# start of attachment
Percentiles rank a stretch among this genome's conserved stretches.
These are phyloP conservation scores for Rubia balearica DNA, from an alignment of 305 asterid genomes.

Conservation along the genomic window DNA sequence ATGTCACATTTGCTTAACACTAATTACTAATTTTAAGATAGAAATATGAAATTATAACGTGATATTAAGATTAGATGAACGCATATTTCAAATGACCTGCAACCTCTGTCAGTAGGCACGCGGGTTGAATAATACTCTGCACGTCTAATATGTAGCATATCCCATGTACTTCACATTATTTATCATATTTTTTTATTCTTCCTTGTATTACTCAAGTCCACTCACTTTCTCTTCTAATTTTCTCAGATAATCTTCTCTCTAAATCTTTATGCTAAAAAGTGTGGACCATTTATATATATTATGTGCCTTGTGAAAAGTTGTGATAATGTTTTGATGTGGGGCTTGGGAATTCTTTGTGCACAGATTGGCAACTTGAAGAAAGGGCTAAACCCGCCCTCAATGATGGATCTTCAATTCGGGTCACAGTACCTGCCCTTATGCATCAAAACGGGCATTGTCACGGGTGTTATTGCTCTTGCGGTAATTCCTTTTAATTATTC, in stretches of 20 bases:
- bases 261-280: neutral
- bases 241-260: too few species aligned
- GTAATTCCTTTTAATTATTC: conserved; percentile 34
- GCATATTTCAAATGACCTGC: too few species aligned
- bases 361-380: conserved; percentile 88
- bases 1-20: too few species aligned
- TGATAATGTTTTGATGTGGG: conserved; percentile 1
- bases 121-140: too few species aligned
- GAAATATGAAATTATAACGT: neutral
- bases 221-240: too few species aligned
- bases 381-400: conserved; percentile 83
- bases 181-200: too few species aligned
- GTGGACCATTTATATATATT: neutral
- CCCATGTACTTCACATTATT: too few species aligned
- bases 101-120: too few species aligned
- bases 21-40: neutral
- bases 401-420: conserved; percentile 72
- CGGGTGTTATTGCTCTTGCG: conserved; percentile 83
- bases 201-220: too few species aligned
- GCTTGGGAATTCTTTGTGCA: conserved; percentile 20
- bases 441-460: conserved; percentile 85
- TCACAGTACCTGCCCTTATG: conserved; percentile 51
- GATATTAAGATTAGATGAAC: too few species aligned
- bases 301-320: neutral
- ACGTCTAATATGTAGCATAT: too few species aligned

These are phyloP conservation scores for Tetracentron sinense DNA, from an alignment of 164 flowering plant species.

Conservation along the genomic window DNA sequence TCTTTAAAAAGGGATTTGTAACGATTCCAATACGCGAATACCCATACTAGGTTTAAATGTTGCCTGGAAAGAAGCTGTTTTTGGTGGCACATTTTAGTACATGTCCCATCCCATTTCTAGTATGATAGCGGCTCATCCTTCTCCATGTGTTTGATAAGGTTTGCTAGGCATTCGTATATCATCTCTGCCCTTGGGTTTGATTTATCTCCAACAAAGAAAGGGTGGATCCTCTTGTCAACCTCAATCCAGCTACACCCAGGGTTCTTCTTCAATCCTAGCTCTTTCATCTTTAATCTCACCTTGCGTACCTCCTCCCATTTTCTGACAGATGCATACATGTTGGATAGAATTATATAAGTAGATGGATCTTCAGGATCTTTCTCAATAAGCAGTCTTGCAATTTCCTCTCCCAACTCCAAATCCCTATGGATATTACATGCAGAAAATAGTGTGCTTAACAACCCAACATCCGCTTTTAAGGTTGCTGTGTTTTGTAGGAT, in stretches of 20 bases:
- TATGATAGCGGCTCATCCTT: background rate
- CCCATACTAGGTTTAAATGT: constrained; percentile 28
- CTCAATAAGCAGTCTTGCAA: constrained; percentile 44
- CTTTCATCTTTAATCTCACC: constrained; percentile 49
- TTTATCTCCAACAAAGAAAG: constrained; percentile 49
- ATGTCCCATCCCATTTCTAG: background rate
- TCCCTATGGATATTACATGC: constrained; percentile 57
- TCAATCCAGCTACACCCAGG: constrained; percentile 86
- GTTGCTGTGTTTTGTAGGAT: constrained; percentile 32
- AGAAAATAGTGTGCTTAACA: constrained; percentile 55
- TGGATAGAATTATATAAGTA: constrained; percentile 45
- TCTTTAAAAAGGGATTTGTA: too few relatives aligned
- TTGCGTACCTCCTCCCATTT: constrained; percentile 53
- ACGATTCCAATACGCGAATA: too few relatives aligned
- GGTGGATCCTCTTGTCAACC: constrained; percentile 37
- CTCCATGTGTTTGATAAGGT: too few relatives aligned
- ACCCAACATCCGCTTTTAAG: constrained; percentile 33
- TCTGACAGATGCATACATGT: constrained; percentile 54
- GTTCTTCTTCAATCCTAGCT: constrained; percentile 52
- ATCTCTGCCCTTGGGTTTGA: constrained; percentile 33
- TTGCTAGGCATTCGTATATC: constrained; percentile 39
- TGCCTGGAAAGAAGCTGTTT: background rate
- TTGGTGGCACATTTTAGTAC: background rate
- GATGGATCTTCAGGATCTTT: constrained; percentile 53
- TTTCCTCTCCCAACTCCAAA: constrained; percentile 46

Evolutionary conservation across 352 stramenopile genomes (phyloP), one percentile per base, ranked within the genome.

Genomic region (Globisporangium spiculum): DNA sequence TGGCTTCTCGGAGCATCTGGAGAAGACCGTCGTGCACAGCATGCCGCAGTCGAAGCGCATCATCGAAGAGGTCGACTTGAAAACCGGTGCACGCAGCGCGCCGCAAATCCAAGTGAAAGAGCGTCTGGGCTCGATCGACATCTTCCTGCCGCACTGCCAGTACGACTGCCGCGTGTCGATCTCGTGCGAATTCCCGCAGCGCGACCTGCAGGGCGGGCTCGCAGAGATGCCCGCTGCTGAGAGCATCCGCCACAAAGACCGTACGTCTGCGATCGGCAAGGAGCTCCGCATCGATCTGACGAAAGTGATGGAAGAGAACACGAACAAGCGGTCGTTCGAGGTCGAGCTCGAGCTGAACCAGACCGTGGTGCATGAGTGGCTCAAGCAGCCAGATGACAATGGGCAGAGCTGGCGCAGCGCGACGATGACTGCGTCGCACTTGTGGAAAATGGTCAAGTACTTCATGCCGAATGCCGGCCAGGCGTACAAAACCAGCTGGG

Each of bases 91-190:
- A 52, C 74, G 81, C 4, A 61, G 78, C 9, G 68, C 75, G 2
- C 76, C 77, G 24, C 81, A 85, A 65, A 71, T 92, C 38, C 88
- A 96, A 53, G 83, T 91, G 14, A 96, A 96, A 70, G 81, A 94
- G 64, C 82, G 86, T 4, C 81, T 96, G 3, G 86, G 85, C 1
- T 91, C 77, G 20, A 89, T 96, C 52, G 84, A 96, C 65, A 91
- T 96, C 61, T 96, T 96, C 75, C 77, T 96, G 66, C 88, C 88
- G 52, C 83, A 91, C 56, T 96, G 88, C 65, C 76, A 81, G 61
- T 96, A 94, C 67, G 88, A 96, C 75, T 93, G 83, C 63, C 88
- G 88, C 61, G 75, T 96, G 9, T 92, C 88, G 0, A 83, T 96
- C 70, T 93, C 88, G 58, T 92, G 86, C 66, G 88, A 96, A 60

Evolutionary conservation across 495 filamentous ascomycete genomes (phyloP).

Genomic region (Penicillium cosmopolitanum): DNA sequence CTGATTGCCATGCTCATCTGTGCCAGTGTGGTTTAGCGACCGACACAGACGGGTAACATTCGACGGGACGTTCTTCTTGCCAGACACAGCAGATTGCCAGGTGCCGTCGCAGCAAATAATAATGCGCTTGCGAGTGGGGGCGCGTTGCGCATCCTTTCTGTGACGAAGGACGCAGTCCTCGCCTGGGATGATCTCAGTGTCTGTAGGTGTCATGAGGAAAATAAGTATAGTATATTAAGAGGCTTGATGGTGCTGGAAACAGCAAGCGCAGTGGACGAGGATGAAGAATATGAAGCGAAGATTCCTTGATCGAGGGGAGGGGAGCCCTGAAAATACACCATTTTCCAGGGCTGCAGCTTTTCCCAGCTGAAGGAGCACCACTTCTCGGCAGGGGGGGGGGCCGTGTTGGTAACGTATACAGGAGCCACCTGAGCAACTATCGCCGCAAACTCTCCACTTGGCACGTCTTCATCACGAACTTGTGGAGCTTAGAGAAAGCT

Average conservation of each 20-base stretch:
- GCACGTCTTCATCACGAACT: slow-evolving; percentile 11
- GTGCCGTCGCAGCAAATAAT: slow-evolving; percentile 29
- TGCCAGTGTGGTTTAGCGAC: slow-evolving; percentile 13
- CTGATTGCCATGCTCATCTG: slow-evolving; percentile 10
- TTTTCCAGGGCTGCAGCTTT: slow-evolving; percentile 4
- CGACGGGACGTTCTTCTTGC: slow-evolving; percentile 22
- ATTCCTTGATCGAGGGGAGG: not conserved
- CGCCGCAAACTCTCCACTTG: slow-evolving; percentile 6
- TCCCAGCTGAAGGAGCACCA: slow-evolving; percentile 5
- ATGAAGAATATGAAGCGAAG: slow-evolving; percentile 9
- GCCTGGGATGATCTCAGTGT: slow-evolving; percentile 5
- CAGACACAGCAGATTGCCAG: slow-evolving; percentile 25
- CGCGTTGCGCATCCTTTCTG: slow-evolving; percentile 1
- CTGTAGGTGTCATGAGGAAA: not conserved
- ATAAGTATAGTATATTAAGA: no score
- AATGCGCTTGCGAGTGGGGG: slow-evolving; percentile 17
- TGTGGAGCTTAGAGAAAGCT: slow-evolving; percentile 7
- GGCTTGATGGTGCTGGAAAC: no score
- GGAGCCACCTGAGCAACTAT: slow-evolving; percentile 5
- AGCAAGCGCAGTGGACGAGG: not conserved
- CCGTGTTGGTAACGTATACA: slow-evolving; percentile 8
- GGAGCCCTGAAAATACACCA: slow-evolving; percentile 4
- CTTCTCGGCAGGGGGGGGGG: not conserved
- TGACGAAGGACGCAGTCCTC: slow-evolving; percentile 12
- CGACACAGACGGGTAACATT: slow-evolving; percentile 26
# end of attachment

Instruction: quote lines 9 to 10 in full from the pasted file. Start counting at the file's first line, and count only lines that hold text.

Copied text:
- bases 1-20: too few species aligned
- TGATAATGTTTTGATGTGGG: conserved; percentile 1